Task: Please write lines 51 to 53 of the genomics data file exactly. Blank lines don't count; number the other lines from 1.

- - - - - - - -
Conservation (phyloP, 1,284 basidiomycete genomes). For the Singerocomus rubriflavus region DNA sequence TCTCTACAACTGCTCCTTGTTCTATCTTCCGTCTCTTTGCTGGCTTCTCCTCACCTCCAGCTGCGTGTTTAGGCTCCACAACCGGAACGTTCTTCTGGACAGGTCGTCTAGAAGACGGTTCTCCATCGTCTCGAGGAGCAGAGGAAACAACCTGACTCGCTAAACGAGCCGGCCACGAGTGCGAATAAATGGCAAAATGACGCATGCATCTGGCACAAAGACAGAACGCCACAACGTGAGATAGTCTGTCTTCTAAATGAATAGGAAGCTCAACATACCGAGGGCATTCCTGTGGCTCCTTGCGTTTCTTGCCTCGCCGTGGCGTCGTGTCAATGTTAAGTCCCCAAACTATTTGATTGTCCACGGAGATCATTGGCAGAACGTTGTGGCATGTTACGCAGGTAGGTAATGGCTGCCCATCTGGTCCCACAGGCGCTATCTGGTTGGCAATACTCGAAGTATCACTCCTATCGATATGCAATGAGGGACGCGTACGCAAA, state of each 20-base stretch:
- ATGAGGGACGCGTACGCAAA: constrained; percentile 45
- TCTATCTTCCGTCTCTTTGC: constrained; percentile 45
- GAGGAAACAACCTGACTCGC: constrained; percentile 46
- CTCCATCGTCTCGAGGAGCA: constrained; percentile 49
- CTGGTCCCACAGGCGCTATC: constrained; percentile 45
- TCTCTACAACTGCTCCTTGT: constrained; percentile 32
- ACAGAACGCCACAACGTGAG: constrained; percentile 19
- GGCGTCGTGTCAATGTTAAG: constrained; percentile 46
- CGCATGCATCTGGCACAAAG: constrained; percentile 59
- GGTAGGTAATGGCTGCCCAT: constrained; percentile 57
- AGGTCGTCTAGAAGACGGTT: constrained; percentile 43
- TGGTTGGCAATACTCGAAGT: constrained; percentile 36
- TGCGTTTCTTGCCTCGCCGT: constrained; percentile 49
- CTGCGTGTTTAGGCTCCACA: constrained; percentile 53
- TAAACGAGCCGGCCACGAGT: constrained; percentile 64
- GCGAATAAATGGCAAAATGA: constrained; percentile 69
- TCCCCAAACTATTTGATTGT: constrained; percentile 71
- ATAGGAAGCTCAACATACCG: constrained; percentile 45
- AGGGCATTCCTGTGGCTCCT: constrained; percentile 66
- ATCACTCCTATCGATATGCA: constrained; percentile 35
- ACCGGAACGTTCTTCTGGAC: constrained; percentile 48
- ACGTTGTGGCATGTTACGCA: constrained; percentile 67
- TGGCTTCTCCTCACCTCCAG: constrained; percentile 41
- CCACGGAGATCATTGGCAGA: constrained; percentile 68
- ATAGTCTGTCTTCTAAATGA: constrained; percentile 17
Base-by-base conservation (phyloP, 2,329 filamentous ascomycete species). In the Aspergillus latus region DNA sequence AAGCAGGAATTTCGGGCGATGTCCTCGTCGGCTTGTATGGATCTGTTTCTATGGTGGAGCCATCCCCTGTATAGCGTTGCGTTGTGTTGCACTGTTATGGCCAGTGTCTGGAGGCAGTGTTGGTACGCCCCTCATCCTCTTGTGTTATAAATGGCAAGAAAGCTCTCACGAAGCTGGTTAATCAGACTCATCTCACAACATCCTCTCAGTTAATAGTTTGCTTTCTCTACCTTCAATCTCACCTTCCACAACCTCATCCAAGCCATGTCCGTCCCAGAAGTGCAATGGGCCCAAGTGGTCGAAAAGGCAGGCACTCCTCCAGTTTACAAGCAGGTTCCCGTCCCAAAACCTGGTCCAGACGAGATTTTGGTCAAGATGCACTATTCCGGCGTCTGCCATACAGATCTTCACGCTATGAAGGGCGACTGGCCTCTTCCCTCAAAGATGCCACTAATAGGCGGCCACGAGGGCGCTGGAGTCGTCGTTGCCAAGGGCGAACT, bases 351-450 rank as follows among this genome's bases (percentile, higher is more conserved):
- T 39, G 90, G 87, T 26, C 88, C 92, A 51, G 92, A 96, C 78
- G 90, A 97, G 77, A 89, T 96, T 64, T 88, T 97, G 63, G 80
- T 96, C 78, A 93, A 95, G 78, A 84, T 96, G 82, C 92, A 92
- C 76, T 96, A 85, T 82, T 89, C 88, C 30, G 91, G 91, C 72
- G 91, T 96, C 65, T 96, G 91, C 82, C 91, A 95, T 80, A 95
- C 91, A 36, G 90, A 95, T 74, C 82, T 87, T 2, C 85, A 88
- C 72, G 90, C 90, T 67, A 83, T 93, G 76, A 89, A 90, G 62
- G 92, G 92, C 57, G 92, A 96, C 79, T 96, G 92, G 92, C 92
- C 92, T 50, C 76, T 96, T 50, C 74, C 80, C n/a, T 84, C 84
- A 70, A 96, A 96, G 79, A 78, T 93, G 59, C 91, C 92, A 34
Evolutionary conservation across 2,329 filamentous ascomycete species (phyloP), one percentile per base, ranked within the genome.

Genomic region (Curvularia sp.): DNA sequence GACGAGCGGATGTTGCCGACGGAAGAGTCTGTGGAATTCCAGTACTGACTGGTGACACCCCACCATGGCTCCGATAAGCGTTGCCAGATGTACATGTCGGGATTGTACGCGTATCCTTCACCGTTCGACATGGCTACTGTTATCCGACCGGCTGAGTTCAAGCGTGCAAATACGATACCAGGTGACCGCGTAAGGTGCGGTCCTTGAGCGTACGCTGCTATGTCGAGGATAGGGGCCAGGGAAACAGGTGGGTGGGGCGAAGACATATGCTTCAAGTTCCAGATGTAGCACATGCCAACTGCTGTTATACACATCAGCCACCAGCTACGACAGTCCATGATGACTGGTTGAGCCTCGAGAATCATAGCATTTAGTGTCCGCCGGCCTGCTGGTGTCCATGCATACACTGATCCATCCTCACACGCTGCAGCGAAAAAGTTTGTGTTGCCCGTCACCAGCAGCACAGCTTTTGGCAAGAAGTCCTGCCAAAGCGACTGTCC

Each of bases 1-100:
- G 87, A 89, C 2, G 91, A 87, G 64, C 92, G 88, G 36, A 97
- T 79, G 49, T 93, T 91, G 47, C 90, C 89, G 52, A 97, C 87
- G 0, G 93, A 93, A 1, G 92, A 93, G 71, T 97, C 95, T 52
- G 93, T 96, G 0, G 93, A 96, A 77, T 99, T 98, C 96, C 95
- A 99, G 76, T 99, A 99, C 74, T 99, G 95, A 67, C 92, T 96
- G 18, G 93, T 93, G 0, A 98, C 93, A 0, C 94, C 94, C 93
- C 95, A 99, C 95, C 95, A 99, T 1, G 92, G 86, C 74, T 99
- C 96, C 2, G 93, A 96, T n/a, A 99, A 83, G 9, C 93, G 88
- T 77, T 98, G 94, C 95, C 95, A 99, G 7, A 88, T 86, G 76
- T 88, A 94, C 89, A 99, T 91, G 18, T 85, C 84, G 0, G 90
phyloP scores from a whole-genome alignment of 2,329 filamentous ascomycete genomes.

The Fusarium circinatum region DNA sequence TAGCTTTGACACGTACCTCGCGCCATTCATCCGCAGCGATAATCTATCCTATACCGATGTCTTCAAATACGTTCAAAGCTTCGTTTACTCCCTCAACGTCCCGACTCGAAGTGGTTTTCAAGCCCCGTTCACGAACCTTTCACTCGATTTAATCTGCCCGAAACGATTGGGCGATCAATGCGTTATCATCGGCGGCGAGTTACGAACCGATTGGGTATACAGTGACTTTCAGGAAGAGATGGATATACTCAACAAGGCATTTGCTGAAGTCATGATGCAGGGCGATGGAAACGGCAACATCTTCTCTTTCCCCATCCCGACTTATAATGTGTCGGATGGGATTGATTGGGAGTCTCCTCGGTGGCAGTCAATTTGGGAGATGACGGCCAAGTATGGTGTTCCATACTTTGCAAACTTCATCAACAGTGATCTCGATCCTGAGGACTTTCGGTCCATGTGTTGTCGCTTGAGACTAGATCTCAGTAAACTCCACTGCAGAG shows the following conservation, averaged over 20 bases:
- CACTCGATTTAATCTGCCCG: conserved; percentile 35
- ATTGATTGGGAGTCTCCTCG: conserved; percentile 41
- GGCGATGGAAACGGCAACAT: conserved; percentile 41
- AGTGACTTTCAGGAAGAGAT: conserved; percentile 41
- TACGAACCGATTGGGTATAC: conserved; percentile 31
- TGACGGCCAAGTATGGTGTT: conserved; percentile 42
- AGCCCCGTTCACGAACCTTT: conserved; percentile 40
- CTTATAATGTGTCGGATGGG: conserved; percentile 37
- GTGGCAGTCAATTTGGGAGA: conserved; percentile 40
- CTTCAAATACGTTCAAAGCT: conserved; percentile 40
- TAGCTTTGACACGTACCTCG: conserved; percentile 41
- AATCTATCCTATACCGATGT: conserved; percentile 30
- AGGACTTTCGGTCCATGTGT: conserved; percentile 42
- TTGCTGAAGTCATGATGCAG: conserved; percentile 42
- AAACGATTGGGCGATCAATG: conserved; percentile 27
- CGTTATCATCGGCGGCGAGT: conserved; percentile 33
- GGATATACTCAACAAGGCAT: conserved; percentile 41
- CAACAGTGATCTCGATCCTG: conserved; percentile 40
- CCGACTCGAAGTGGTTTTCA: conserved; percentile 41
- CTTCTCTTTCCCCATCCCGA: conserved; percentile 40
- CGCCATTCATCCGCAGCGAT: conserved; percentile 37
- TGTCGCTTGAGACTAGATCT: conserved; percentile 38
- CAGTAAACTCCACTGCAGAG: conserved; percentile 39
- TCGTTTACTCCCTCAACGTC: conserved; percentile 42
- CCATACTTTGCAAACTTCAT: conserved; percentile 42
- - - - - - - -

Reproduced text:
phyloP scores from a whole-genome alignment of 2,329 filamentous ascomycete genomes.

The Fusarium circinatum region DNA sequence TAGCTTTGACACGTACCTCGCGCCATTCATCCGCAGCGATAATCTATCCTATACCGATGTCTTCAAATACGTTCAAAGCTTCGTTTACTCCCTCAACGTCCCGACTCGAAGTGGTTTTCAAGCCCCGTTCACGAACCTTTCACTCGATTTAATCTGCCCGAAACGATTGGGCGATCAATGCGTTATCATCGGCGGCGAGTTACGAACCGATTGGGTATACAGTGACTTTCAGGAAGAGATGGATATACTCAACAAGGCATTTGCTGAAGTCATGATGCAGGGCGATGGAAACGGCAACATCTTCTCTTTCCCCATCCCGACTTATAATGTGTCGGATGGGATTGATTGGGAGTCTCCTCGGTGGCAGTCAATTTGGGAGATGACGGCCAAGTATGGTGTTCCATACTTTGCAAACTTCATCAACAGTGATCTCGATCCTGAGGACTTTCGGTCCATGTGTTGTCGCTTGAGACTAGATCTCAGTAAACTCCACTGCAGAG shows the following conservation, averaged over 20 bases:
- CACTCGATTTAATCTGCCCG: conserved; percentile 35